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Methods for use of cytokine gene-modified tumor cells in immunotherapy of cancer

Item Type:Article
Title:Methods for use of cytokine gene-modified tumor cells in immunotherapy of cancer
Creators Name:Qin, Z. and Blankenstein, T.
Abstract:The development over the past few years has shown that gene therapy has become a true perspective. By January 1994, 63 clinical gene therapy protocols (gene therapy or marker studies) have been reviewed and most approved by U.S. control committees. Of these, 13 aim at inserting and expressing cytokine genes in tumor cells in order to use such gene-modified cells as vaccines in cancer patients, This idea is based on mouse experimental models that showed that tumor cells transfected with a variety of cytokine genes were rejected in immunocompetent animals. Tumor rejection induced by the locally produced cytokine results from an inflammatory response at the tumor site. Several observations are remarkable: the high efficacy of local cytokines to induce an antitumor response in the absence of systemic toxicity; a surprisingly large number of cytokines possess antitumor activity in this assay (IL-1, IL-2, IL-4, IL-6, IL-7, TNF, LT, IFN-gamma, MCAF, G-CSF, GM-CSF, IP-10); and in several models, cytokine-producing tumors were heavily infiltrated by T-lymphocytes that contributed to tumor destruction (for review see ref. 1). The latter observation is interesting because T-cells can most specifically recognize and destroy tumor cells and are critically involved in tumor immunity Consistently, in several tumor models, mice that were immunized by cytokine-gene transfected tumors also rejected the nontransduced parental tumor and occasionally were able to eliminate small preexisting tumor loads. Tumor immunity was dependent on T-cells. Thus, cytokine gene-modified tumor cell vaccines are thought to trigger a local immune response in cancer patients, which is directed against putative, so far unknown tumor antigens and which are effective against residual (presumably small) tumor loads (e.g., micrometastasis). It is important to note that these genetic approaches to cancer immunotherapy are the beginning of a developing field and still have to address some unresolved problems such as inappropriate presentation of tumor antigens by the tumor cells, tumor-induced immune suppression, tumor heterogeneity, or the question as to whether they are more effective than the previous attempts of immunotherapy. Currently, three cytokine gene therapy variations with IL-2, IL-4, TNF, IFN-gamma, or GM-CSF genes are tested: transfected autologous tumor cells; transfected allogeneic tumor cells; and transfected autologous fibroblasts mixed with tumor cells as vaccine. In most cases, the cells are irradiated before injection. Results from these initial clinical trials do not exist yet.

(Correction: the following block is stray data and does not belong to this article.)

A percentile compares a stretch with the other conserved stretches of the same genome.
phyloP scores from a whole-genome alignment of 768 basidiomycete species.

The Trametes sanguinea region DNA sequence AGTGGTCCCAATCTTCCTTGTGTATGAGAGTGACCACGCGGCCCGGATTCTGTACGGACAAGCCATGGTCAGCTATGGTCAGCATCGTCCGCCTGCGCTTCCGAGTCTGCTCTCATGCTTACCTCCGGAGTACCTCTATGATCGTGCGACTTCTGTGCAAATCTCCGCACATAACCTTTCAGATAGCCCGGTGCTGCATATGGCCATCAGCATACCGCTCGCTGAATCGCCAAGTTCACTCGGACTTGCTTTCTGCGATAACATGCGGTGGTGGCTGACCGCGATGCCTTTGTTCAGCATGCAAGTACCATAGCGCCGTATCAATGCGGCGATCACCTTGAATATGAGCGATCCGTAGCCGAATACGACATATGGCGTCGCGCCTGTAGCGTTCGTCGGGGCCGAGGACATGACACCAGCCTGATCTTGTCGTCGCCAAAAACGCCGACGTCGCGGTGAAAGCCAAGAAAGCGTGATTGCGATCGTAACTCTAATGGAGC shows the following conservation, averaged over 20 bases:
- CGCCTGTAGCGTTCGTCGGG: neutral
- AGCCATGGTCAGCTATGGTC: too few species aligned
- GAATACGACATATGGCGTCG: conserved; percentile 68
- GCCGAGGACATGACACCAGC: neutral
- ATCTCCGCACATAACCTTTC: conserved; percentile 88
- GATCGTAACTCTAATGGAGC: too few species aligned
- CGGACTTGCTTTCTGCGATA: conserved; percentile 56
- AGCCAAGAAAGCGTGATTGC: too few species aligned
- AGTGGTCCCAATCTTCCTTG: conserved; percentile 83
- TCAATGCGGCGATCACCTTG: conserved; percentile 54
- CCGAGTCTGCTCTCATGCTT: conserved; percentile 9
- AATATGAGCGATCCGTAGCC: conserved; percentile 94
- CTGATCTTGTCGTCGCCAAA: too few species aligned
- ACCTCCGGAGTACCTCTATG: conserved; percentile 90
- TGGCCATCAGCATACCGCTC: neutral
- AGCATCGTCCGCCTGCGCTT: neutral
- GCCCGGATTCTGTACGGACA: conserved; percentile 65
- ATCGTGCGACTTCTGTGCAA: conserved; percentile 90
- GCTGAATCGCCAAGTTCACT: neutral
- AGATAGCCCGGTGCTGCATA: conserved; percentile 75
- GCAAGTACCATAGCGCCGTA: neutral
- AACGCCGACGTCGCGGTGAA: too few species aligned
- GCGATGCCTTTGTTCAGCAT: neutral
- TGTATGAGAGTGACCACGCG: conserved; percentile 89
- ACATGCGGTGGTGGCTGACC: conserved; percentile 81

Source:Methods in Molecular Medicine
Publisher:Humana Press (U.S.A.)
Page Range:339-348
Official Publication:https://doi.org/10.1385/0-89603-484-4:339
PubMed:View item in PubMed

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